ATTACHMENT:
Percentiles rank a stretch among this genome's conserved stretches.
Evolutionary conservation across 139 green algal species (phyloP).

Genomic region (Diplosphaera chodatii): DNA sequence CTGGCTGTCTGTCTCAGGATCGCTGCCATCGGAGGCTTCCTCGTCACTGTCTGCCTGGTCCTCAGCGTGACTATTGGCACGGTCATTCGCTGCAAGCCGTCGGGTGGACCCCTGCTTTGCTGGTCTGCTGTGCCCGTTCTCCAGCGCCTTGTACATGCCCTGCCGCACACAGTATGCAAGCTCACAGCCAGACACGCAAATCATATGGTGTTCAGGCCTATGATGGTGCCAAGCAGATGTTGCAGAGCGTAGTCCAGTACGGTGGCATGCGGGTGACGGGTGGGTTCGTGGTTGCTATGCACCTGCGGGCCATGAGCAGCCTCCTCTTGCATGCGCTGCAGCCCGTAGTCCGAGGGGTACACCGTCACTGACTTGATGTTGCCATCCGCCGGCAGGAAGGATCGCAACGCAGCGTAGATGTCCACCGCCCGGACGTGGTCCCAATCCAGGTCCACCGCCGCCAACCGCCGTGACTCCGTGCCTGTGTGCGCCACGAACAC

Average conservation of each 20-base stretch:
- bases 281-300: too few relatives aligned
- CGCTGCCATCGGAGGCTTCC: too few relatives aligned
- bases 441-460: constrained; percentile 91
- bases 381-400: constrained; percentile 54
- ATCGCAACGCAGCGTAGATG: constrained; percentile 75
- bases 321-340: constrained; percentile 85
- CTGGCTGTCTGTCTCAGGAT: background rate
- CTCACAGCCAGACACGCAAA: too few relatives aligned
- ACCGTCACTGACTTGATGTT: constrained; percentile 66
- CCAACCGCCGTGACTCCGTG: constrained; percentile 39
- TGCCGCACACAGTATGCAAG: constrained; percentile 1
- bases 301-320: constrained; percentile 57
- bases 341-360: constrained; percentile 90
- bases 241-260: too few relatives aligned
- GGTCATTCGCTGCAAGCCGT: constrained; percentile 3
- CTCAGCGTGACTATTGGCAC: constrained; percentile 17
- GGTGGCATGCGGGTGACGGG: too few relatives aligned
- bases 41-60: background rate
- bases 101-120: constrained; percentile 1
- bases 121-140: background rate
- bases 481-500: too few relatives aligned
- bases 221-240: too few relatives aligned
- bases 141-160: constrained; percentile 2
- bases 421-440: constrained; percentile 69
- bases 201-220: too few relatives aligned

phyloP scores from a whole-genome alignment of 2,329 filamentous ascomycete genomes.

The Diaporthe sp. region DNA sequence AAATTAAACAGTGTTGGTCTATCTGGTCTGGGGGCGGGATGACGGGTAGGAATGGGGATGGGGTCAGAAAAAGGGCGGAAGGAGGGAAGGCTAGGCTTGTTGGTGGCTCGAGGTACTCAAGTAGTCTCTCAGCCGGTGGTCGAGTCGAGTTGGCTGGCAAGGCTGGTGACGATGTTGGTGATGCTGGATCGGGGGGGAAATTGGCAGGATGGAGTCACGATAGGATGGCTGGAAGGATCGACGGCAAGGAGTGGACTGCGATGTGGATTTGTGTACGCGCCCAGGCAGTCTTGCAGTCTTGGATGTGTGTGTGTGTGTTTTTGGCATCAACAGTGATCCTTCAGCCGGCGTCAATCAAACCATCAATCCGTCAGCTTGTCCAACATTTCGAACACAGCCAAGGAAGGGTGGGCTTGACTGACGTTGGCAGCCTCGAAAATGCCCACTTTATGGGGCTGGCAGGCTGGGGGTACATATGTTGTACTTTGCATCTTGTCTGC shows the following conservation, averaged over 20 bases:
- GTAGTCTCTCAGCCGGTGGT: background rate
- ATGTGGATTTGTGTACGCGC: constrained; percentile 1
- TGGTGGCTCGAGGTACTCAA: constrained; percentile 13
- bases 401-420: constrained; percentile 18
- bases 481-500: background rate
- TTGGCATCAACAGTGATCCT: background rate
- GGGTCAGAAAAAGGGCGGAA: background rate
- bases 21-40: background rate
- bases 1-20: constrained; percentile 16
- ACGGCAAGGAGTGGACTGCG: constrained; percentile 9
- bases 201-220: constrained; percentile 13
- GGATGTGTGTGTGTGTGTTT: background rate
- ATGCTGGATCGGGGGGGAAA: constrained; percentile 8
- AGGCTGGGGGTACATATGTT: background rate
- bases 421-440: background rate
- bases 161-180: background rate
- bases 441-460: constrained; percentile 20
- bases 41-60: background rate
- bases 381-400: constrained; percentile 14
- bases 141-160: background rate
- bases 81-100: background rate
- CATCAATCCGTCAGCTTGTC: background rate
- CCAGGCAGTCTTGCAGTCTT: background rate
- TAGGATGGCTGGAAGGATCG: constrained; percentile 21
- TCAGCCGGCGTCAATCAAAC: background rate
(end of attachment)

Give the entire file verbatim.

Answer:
Percentiles rank a stretch among this genome's conserved stretches.
Evolutionary conservation across 139 green algal species (phyloP).

Genomic region (Diplosphaera chodatii): DNA sequence CTGGCTGTCTGTCTCAGGATCGCTGCCATCGGAGGCTTCCTCGTCACTGTCTGCCTGGTCCTCAGCGTGACTATTGGCACGGTCATTCGCTGCAAGCCGTCGGGTGGACCCCTGCTTTGCTGGTCTGCTGTGCCCGTTCTCCAGCGCCTTGTACATGCCCTGCCGCACACAGTATGCAAGCTCACAGCCAGACACGCAAATCATATGGTGTTCAGGCCTATGATGGTGCCAAGCAGATGTTGCAGAGCGTAGTCCAGTACGGTGGCATGCGGGTGACGGGTGGGTTCGTGGTTGCTATGCACCTGCGGGCCATGAGCAGCCTCCTCTTGCATGCGCTGCAGCCCGTAGTCCGAGGGGTACACCGTCACTGACTTGATGTTGCCATCCGCCGGCAGGAAGGATCGCAACGCAGCGTAGATGTCCACCGCCCGGACGTGGTCCCAATCCAGGTCCACCGCCGCCAACCGCCGTGACTCCGTGCCTGTGTGCGCCACGAACAC

Average conservation of each 20-base stretch:
- bases 281-300: too few relatives aligned
- CGCTGCCATCGGAGGCTTCC: too few relatives aligned
- bases 441-460: constrained; percentile 91
- bases 381-400: constrained; percentile 54
- ATCGCAACGCAGCGTAGATG: constrained; percentile 75
- bases 321-340: constrained; percentile 85
- CTGGCTGTCTGTCTCAGGAT: background rate
- CTCACAGCCAGACACGCAAA: too few relatives aligned
- ACCGTCACTGACTTGATGTT: constrained; percentile 66
- CCAACCGCCGTGACTCCGTG: constrained; percentile 39
- TGCCGCACACAGTATGCAAG: constrained; percentile 1
- bases 301-320: constrained; percentile 57
- bases 341-360: constrained; percentile 90
- bases 241-260: too few relatives aligned
- GGTCATTCGCTGCAAGCCGT: constrained; percentile 3
- CTCAGCGTGACTATTGGCAC: constrained; percentile 17
- GGTGGCATGCGGGTGACGGG: too few relatives aligned
- bases 41-60: background rate
- bases 101-120: constrained; percentile 1
- bases 121-140: background rate
- bases 481-500: too few relatives aligned
- bases 221-240: too few relatives aligned
- bases 141-160: constrained; percentile 2
- bases 421-440: constrained; percentile 69
- bases 201-220: too few relatives aligned

phyloP scores from a whole-genome alignment of 2,329 filamentous ascomycete genomes.

The Diaporthe sp. region DNA sequence AAATTAAACAGTGTTGGTCTATCTGGTCTGGGGGCGGGATGACGGGTAGGAATGGGGATGGGGTCAGAAAAAGGGCGGAAGGAGGGAAGGCTAGGCTTGTTGGTGGCTCGAGGTACTCAAGTAGTCTCTCAGCCGGTGGTCGAGTCGAGTTGGCTGGCAAGGCTGGTGACGATGTTGGTGATGCTGGATCGGGGGGGAAATTGGCAGGATGGAGTCACGATAGGATGGCTGGAAGGATCGACGGCAAGGAGTGGACTGCGATGTGGATTTGTGTACGCGCCCAGGCAGTCTTGCAGTCTTGGATGTGTGTGTGTGTGTTTTTGGCATCAACAGTGATCCTTCAGCCGGCGTCAATCAAACCATCAATCCGTCAGCTTGTCCAACATTTCGAACACAGCCAAGGAAGGGTGGGCTTGACTGACGTTGGCAGCCTCGAAAATGCCCACTTTATGGGGCTGGCAGGCTGGGGGTACATATGTTGTACTTTGCATCTTGTCTGC shows the following conservation, averaged over 20 bases:
- GTAGTCTCTCAGCCGGTGGT: background rate
- ATGTGGATTTGTGTACGCGC: constrained; percentile 1
- TGGTGGCTCGAGGTACTCAA: constrained; percentile 13
- bases 401-420: constrained; percentile 18
- bases 481-500: background rate
- TTGGCATCAACAGTGATCCT: background rate
- GGGTCAGAAAAAGGGCGGAA: background rate
- bases 21-40: background rate
- bases 1-20: constrained; percentile 16
- ACGGCAAGGAGTGGACTGCG: constrained; percentile 9
- bases 201-220: constrained; percentile 13
- GGATGTGTGTGTGTGTGTTT: background rate
- ATGCTGGATCGGGGGGGAAA: constrained; percentile 8
- AGGCTGGGGGTACATATGTT: background rate
- bases 421-440: background rate
- bases 161-180: background rate
- bases 441-460: constrained; percentile 20
- bases 41-60: background rate
- bases 381-400: constrained; percentile 14
- bases 141-160: background rate
- bases 81-100: background rate
- CATCAATCCGTCAGCTTGTC: background rate
- CCAGGCAGTCTTGCAGTCTT: background rate
- TAGGATGGCTGGAAGGATCG: constrained; percentile 21
- TCAGCCGGCGTCAATCAAAC: background rate